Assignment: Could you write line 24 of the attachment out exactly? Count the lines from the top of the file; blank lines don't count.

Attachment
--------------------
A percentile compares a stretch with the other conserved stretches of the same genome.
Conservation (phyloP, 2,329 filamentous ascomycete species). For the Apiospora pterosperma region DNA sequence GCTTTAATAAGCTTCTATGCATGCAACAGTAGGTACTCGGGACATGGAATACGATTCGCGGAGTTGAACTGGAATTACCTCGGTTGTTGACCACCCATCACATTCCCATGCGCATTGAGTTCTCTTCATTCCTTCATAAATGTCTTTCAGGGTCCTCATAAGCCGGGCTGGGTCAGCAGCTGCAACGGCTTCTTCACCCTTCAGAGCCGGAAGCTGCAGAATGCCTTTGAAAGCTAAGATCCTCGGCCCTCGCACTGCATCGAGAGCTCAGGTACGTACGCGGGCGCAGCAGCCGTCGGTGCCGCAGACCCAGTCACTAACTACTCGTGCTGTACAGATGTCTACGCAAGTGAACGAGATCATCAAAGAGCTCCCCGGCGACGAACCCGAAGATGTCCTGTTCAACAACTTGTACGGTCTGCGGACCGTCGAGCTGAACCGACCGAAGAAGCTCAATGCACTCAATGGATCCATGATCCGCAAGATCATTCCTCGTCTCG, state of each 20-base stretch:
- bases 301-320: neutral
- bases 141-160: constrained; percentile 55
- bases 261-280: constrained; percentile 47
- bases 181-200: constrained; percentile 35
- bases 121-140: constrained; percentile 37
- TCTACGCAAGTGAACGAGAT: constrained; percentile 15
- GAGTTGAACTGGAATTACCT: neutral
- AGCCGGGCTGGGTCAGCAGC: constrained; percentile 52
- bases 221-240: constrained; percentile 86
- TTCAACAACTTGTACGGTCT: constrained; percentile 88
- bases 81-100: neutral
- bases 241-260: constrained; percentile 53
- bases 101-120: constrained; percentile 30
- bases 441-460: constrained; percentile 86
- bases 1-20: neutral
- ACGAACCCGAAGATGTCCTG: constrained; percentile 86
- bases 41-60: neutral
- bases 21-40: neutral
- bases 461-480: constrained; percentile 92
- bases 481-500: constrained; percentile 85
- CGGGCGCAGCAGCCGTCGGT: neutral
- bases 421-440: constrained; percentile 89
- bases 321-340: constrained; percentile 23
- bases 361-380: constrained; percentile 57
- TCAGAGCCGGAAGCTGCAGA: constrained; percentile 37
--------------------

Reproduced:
- bases 421-440: constrained; percentile 89